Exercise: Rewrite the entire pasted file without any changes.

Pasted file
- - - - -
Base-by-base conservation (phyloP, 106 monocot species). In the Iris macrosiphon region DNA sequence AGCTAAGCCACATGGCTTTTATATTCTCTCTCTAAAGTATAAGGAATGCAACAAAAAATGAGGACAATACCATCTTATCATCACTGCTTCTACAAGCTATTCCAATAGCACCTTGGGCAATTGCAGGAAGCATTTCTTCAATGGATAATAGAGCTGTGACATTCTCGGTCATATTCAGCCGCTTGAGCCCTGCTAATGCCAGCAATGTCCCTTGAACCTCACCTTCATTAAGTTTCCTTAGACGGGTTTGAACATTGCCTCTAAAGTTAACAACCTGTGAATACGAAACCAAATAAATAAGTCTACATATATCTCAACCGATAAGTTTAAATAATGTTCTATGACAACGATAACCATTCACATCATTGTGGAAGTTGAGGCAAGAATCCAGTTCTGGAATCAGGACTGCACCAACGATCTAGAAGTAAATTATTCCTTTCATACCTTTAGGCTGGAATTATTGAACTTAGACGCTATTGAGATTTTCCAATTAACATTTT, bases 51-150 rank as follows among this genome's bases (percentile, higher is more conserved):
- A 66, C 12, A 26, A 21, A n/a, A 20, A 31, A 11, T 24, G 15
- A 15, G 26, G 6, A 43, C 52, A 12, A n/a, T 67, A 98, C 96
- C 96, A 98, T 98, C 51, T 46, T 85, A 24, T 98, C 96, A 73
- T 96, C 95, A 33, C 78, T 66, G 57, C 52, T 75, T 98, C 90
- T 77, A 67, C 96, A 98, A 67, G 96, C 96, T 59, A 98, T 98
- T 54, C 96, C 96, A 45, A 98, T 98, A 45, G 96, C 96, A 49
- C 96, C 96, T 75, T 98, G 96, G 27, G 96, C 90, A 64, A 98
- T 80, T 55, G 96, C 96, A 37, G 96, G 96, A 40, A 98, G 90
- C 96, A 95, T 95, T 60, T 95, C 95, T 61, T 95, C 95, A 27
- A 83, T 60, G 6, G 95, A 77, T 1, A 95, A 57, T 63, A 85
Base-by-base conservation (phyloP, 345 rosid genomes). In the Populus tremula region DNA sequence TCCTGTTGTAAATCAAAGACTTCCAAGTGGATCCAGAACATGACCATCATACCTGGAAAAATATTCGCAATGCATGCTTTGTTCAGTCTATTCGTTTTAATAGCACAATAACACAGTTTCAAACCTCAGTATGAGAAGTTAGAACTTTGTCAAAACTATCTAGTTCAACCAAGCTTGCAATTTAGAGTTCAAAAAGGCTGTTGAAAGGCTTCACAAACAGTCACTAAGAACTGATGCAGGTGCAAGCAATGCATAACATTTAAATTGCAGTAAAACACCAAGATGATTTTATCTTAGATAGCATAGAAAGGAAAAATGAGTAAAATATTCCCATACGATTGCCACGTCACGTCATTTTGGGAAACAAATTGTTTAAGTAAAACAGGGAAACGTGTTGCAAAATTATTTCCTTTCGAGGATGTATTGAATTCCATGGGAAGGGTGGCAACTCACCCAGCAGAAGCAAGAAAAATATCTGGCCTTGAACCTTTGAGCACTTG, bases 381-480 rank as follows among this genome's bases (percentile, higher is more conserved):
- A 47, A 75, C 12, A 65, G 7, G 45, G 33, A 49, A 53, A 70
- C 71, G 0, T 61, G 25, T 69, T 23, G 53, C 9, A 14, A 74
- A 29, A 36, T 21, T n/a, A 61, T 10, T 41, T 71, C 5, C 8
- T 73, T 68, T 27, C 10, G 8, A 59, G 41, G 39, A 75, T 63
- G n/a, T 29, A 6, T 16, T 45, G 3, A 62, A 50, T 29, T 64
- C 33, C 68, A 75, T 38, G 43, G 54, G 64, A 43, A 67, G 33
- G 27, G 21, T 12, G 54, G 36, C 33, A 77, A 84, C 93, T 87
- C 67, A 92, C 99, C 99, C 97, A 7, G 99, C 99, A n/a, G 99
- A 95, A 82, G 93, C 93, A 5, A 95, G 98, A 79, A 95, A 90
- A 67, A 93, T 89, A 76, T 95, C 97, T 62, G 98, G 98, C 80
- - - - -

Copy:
Base-by-base conservation (phyloP, 106 monocot species). In the Iris macrosiphon region DNA sequence AGCTAAGCCACATGGCTTTTATATTCTCTCTCTAAAGTATAAGGAATGCAACAAAAAATGAGGACAATACCATCTTATCATCACTGCTTCTACAAGCTATTCCAATAGCACCTTGGGCAATTGCAGGAAGCATTTCTTCAATGGATAATAGAGCTGTGACATTCTCGGTCATATTCAGCCGCTTGAGCCCTGCTAATGCCAGCAATGTCCCTTGAACCTCACCTTCATTAAGTTTCCTTAGACGGGTTTGAACATTGCCTCTAAAGTTAACAACCTGTGAATACGAAACCAAATAAATAAGTCTACATATATCTCAACCGATAAGTTTAAATAATGTTCTATGACAACGATAACCATTCACATCATTGTGGAAGTTGAGGCAAGAATCCAGTTCTGGAATCAGGACTGCACCAACGATCTAGAAGTAAATTATTCCTTTCATACCTTTAGGCTGGAATTATTGAACTTAGACGCTATTGAGATTTTCCAATTAACATTTT, bases 51-150 rank as follows among this genome's bases (percentile, higher is more conserved):
- A 66, C 12, A 26, A 21, A n/a, A 20, A 31, A 11, T 24, G 15
- A 15, G 26, G 6, A 43, C 52, A 12, A n/a, T 67, A 98, C 96
- C 96, A 98, T 98, C 51, T 46, T 85, A 24, T 98, C 96, A 73
- T 96, C 95, A 33, C 78, T 66, G 57, C 52, T 75, T 98, C 90
- T 77, A 67, C 96, A 98, A 67, G 96, C 96, T 59, A 98, T 98
- T 54, C 96, C 96, A 45, A 98, T 98, A 45, G 96, C 96, A 49
- C 96, C 96, T 75, T 98, G 96, G 27, G 96, C 90, A 64, A 98
- T 80, T 55, G 96, C 96, A 37, G 96, G 96, A 40, A 98, G 90
- C 96, A 95, T 95, T 60, T 95, C 95, T 61, T 95, C 95, A 27
- A 83, T 60, G 6, G 95, A 77, T 1, A 95, A 57, T 63, A 85
Base-by-base conservation (phyloP, 345 rosid genomes). In the Populus tremula region DNA sequence TCCTGTTGTAAATCAAAGACTTCCAAGTGGATCCAGAACATGACCATCATACCTGGAAAAATATTCGCAATGCATGCTTTGTTCAGTCTATTCGTTTTAATAGCACAATAACACAGTTTCAAACCTCAGTATGAGAAGTTAGAACTTTGTCAAAACTATCTAGTTCAACCAAGCTTGCAATTTAGAGTTCAAAAAGGCTGTTGAAAGGCTTCACAAACAGTCACTAAGAACTGATGCAGGTGCAAGCAATGCATAACATTTAAATTGCAGTAAAACACCAAGATGATTTTATCTTAGATAGCATAGAAAGGAAAAATGAGTAAAATATTCCCATACGATTGCCACGTCACGTCATTTTGGGAAACAAATTGTTTAAGTAAAACAGGGAAACGTGTTGCAAAATTATTTCCTTTCGAGGATGTATTGAATTCCATGGGAAGGGTGGCAACTCACCCAGCAGAAGCAAGAAAAATATCTGGCCTTGAACCTTTGAGCACTTG, bases 381-480 rank as follows among this genome's bases (percentile, higher is more conserved):
- A 47, A 75, C 12, A 65, G 7, G 45, G 33, A 49, A 53, A 70
- C 71, G 0, T 61, G 25, T 69, T 23, G 53, C 9, A 14, A 74
- A 29, A 36, T 21, T n/a, A 61, T 10, T 41, T 71, C 5, C 8
- T 73, T 68, T 27, C 10, G 8, A 59, G 41, G 39, A 75, T 63
- G n/a, T 29, A 6, T 16, T 45, G 3, A 62, A 50, T 29, T 64
- C 33, C 68, A 75, T 38, G 43, G 54, G 64, A 43, A 67, G 33
- G 27, G 21, T 12, G 54, G 36, C 33, A 77, A 84, C 93, T 87
- C 67, A 92, C 99, C 99, C 97, A 7, G 99, C 99, A n/a, G 99
- A 95, A 82, G 93, C 93, A 5, A 95, G 98, A 79, A 95, A 90
- A 67, A 93, T 89, A 76, T 95, C 97, T 62, G 98, G 98, C 80